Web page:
Exactly. Growing up in the Upper Midwest, I had to politely but forcefully reject offered rides from parents of acquaintances who saw me walking around town and repeatedly informed them that I would not, in fact, tell my parents that they should be driving me.

    Somewhere thrown in there were two tickets I received for ‘riding a bike in the street’ and ‘riding a bike on the sidewalk’ on the same street, on the same block, in the same year for which I had to write a page essay on why each were wrong as my punishment in ‘bike court’

  • Derek Hofmann

    We should take back the word “capacity” and redefine it to mean the number of people per hour.

    Also, the words “street” and “road” need to be teased apart. A road is for transportation while a street is a destination. A road with a driveway in a city is really a street.

  • User_1

    Thanks for the article. You’re right on many points here. The traffic engineers forever have viewed designing a street from the drivers point of view. It’s going to take a loooooooooooooooong time for that to change. Can we advocate higher prices in fossil fuels?

  • I love everything in this article. Well done Streetsblog, per usual.

  • Joe R.

    Getting more engineering jobs in cities would be a huge help also. I went to Bronx Science (one of the best science/engineering high schools in the country), graduated with a BSE in Electrical Engineering from Princeton University, and was faced with a choice of perpetual underemployment, or relocating to a place I know I would hate living in. I choose to remain in NYC. While I never regretted this decision, it impacted me financially, probably to the tune of many hundreds of thousands of dollars, perhaps a million dollars plus, over the course of my working life. In a fitting bit of irony, the Internet finally enabled me to get work for which I was suited. I work at home and earn as much as I might be had I been an engineer all along. However, there were many years of sub $10K income before that.

    I understand the economics of putting engineering jobs in a big city versus out in some “campus” in the middle of nowhere. Sure, they can get people to fill those jobs but I tend to think the best and brightest in any field come from big cities. There’s a depth of experience here you can’t get anywhere else. And how many of these people end up perpetually underemployed doing whatever jobs they can get instead of doing what they were meant for? It’s hard, indeed close to impossible, for a big city person to relocate to a bland, nowhere place. If more companies realized how much talent they were literally throwing away by not having their major engineering centers in or near city centers, they might realize the economics aren’t as clear cut as they think. Even if midtown Manhattan is too costly, no reason you couldn’t have a major presence of scientific and engineering firms in the outer boroughs with enough diversity to employ all the different types of engineers our local schools churn out.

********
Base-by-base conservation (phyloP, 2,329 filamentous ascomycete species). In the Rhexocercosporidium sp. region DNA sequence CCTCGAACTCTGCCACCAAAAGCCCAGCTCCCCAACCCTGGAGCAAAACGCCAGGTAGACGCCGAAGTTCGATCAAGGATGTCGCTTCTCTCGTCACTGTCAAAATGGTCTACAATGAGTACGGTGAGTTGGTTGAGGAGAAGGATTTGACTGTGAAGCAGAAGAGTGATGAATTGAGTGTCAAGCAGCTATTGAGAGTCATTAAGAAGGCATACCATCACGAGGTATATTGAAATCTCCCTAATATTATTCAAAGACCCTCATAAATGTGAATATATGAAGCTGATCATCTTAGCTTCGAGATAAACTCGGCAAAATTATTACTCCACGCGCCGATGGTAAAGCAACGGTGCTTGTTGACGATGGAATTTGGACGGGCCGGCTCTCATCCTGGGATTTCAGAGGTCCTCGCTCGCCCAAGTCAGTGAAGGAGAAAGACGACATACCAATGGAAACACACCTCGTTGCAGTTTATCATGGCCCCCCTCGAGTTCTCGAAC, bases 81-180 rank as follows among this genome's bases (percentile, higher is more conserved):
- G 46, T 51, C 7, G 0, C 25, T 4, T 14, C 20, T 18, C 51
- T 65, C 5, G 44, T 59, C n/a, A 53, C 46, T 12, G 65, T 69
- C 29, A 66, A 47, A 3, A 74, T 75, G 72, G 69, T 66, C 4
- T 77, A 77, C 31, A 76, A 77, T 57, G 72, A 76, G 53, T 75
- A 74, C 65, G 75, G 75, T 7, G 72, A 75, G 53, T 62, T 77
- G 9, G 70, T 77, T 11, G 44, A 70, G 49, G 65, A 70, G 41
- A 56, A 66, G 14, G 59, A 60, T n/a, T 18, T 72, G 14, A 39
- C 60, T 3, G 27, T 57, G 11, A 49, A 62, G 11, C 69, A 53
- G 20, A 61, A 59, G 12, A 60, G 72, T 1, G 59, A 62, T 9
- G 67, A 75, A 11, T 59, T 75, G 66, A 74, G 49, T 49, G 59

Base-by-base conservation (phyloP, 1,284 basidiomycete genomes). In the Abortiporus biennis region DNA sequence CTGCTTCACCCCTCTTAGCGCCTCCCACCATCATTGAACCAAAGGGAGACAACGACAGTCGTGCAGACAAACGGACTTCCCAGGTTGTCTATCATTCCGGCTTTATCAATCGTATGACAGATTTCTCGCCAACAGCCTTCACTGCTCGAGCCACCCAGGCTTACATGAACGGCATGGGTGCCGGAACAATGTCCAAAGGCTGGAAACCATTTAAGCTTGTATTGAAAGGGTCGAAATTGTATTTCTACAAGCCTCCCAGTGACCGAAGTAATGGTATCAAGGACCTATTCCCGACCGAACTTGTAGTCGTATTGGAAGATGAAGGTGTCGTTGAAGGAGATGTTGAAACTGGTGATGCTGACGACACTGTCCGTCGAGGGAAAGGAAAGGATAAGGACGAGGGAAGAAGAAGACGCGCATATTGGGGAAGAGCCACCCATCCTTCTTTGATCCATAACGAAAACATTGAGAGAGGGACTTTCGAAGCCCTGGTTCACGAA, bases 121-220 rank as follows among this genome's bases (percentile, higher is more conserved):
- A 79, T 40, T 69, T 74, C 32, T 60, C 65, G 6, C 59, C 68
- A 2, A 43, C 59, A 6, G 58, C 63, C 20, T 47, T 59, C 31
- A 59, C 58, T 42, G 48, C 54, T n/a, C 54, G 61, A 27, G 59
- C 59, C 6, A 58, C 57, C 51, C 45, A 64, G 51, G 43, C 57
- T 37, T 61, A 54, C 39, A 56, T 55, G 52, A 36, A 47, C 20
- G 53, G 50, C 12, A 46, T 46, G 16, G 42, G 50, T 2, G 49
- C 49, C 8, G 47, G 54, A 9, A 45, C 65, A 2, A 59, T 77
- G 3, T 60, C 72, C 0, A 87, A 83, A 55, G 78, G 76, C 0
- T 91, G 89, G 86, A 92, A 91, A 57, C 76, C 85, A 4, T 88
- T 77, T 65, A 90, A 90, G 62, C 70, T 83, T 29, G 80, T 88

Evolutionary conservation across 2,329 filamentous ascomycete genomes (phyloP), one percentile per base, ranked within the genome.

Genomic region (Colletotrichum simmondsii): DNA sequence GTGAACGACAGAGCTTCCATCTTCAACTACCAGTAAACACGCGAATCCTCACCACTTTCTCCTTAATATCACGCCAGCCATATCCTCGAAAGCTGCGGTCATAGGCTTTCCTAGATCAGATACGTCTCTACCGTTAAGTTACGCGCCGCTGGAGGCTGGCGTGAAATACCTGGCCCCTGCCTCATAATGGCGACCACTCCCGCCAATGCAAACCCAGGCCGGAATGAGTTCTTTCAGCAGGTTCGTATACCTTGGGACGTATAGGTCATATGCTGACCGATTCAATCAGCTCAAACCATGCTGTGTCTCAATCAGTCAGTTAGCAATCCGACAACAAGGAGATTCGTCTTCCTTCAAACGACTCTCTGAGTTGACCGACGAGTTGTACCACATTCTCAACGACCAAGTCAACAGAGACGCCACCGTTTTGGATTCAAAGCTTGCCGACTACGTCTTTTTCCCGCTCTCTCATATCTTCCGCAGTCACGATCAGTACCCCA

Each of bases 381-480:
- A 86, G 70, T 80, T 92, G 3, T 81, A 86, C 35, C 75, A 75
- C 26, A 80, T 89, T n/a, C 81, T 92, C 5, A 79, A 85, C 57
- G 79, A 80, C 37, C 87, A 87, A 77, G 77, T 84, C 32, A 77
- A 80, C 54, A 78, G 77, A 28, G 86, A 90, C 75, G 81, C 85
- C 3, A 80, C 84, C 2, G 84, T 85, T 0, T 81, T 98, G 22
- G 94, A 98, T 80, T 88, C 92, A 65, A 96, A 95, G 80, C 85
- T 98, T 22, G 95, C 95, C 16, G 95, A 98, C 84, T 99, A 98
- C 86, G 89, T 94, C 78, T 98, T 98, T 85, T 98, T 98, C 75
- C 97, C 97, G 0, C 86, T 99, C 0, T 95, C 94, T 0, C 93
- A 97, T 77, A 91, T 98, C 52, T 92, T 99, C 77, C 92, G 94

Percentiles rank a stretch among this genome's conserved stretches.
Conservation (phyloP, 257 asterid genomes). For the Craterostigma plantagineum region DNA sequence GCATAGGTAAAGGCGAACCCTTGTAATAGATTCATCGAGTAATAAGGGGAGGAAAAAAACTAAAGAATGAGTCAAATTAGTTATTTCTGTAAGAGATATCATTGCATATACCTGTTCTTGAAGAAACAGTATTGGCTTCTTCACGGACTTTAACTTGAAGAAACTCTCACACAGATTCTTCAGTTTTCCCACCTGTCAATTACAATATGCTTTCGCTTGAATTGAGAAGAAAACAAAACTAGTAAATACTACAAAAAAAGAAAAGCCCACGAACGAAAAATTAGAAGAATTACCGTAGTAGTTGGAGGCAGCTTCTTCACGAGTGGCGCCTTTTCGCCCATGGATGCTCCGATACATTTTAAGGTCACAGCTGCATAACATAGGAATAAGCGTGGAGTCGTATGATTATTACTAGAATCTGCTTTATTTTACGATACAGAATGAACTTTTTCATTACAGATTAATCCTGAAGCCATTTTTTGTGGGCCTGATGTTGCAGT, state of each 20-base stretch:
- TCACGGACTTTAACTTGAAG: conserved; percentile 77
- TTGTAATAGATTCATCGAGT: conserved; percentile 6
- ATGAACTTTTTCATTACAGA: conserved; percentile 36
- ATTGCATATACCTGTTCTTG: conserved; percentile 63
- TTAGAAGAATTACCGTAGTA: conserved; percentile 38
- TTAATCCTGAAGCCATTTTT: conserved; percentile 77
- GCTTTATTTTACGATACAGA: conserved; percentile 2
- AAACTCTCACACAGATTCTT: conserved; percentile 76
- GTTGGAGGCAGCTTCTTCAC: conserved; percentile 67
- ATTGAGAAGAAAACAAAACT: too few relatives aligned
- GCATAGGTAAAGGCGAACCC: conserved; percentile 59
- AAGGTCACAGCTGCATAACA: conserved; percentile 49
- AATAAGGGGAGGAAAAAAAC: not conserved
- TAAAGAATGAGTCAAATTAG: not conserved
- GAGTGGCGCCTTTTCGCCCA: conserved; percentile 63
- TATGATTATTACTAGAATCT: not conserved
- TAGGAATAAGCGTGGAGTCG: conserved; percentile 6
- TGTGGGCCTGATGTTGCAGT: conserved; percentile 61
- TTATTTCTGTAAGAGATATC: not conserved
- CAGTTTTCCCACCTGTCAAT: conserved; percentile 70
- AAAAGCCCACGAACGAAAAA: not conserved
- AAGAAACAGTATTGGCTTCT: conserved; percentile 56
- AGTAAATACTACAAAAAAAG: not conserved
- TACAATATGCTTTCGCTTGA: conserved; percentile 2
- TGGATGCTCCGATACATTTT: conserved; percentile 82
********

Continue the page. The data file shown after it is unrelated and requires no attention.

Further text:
• EcoAdvocate

    The pedestrian was hit and killed by the car in that accident.
    The person walking was hit and killed by a person driving a car in that crash.

  • EcoAdvocate

    there is no bad weather, but lack of proper clothing.
    I’m also in upstate NY and walk or bike every day. -20F or 95F.

  • JimthePE

    How about using active voice?
    “A vehicle driver collided with and killed a person walking.” Is that too blunt?

  • JimthePE

    The problem is C (or 3) is often the optimum. How do you convey that with a scale?

  • JimthePE

    I’m not sure what would be appropriate clothing for Houston in July. I’d suggest desert nomad robes, but it’s too humid.

  • darelldd

    Backing up. As in: The traffic on HWY 80 is backing up. Or “backed up” or whatever version.

    The road is congested, or traffic is stopped. I mean unless everybody *did* shift into reverse.

  • Brian Schend

    I would remove improvement from the list. Yes, whether a project improves things is always subject, but improvement is a standard term in many industries for construction intended to add value. This is why you will see both freeway improvements and pedestrian safety improvements, and why constructing an office building on vacant land is an improvement.

  • Syd Chan

    I feel it’s important to point out that LOS is a metric that is used across the United States, while CEQA is a process specific to California. To the 280 million people in the United States who don’t live in California, mentioning the specifics of LOS to CEQA is not terribly useful.

  • midringrider

    The term LOS was originally set up for highways not city streets. What may have been a good measure for restricted access roads hasn’t been a good measure for developed areas. As the article says, using LOS as a prime driver for design makes it impossible to design for any other mode of transportation other than motor vehicles. LOS needs to be dropped.